Another Perspective

Not Upset About the Upset

Super Tuesday could find a way to top Super Bowl Sunday.

By 2.3.08

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Was this the greatest Super Bowl in history? I vote yes, and I have seen 'em all, although I was a mere stripling of eight for the first one. It was certainly a deeply fulfilling Super Sunday for any devotee of football, with New Yorkers especially dancing on the balls of their feet. Now both Manning brothers have managed the task of unmanning Tom Brady, no easy feat.

Not only did the Giants defeat the Patriots to prevent an undefeated season, they did it with an exciting comeback in the last two and a half minutes of the game. A guy named Jacobs ran for a do-or-die yard to convert a fourth-down play, a receiver named Tyree made an insanely spectacular catch over his head, holding on despite two bone-crunching tackles, and finally a famous guy did his part. Plexico Burress, whose stardom had been dimmed throughout the game by smothering coverage, caught the touchdown pass with a half-minute to go. Tom Brady uncorked a few long blasts in an effort to save the game, but he was plumb out of magic.

So Super Sunday is in the books, and Super Tuesday is in the cards. Hillary Clinton's team beat Mitt Romney's team on Sunday: Is that a portent of some sort?

Since you asked, I'll tell you my opinion. I think that this victory by the Giants brought a quality that has been sorely lacking lately in our culture and utterly lacking in our politics. Namely, joy. Pure unadulterated joy and jubilation. We could really use some of that.

And I hate to tell you this, but there is only one way to bring joy to Democrats and Republicans alike on Super Tuesday. There is only one possible result that will literally put a sparkle into the eye of the vast majority of Americans, party affiliation not a factor. That will be if Obama wins big.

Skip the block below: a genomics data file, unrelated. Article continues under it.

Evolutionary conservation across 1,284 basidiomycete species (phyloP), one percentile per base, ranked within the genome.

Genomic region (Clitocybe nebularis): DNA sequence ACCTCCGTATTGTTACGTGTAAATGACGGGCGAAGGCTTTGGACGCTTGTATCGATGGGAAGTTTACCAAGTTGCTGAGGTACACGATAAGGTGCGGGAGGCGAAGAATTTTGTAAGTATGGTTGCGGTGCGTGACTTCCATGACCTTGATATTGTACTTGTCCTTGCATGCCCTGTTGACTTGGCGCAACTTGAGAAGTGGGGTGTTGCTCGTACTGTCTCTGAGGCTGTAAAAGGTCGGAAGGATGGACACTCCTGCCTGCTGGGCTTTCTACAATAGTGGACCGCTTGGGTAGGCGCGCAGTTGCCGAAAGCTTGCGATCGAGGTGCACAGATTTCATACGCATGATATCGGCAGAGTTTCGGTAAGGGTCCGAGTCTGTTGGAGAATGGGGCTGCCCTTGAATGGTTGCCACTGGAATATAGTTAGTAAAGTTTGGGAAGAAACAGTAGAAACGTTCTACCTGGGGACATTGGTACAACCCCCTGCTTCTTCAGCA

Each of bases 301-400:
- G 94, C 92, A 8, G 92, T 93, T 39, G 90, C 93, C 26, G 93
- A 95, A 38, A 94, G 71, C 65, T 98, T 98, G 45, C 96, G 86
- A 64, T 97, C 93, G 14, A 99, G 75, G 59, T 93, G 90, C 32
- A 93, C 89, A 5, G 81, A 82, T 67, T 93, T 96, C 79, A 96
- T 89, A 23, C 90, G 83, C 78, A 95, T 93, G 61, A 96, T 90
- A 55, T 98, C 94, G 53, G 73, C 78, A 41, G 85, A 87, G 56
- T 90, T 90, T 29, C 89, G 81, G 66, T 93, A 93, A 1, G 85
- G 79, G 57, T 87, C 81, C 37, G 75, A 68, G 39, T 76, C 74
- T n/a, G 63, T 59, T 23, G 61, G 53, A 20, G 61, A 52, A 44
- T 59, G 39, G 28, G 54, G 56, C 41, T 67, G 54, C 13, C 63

Say what you want, be as churlish and curmudgeonly and cantankerous as you wish, it will be a great moment for this country if a black or Hispanic, a thoughtful one, agree with him or not, becomes the nominee of a major party. The truth is it would be nice if a woman made it, too, but not one of these phoney-baloney spouses running to take over the husband's job. The new Prime Minister of Argentina, Mrs. Kirschner, got a big yawn when she won, because although she was a senator in her own right, she was seen as another Mrs. Peron extending her husband's reign.

You remember when Alabama made a term-limit law on the governorship, so George Wallace just had his wife run to fill the seat when his time expired. How exhilarating for women can that possibly be? Even if Hillary was a nice person, which she is not, and we could relate to her success, which we can not, and she had real achievements, which she does not, the idea of her accession to the candidacy looks too much like another Bill Clinton end-run around the Constitution.

If Barack Obama beats the odds on Super Tuesday and comes through with a comeback, there will be a spirit of joy in the land. I am not talking about the joy of the Clinton-despisers, among whom I proudly number, because that is still a negative feeling of the sort King Solomon deprecated: "When your enemy falls, do not rejoice, and when he trips, your heart should not be celebrating." Real joy, I mean, the positive kind, to know deep in our hearts that we are truly a country where merit trumps all the external accidents of birth.

Although the Super Bowl was won by a team called the Giants beating one called the Patriots, if Obama wins there will be a sense of victory for the patriots over the giants. The idea that a guy could come out of nowhere, with interracial parents who were in and out of his life, with some odd blend of Kenya and Kansas and Hawaii and Indonesia, to be taken seriously as a potential President of the United States, that is a victory for every one of us, a profound occasion for true joy.

Then, of course, we have to work hard to beat him in the general election. Merit earns you a shot, but victory should still belong to the right set of ideas. To make the red zone, Obama just needs to get past Hillary, but to make the end zone, he has to get past you and me.

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About the Author

Jay D. Homnick, commentator and humorist, is a frequent contributor to The American Spectator.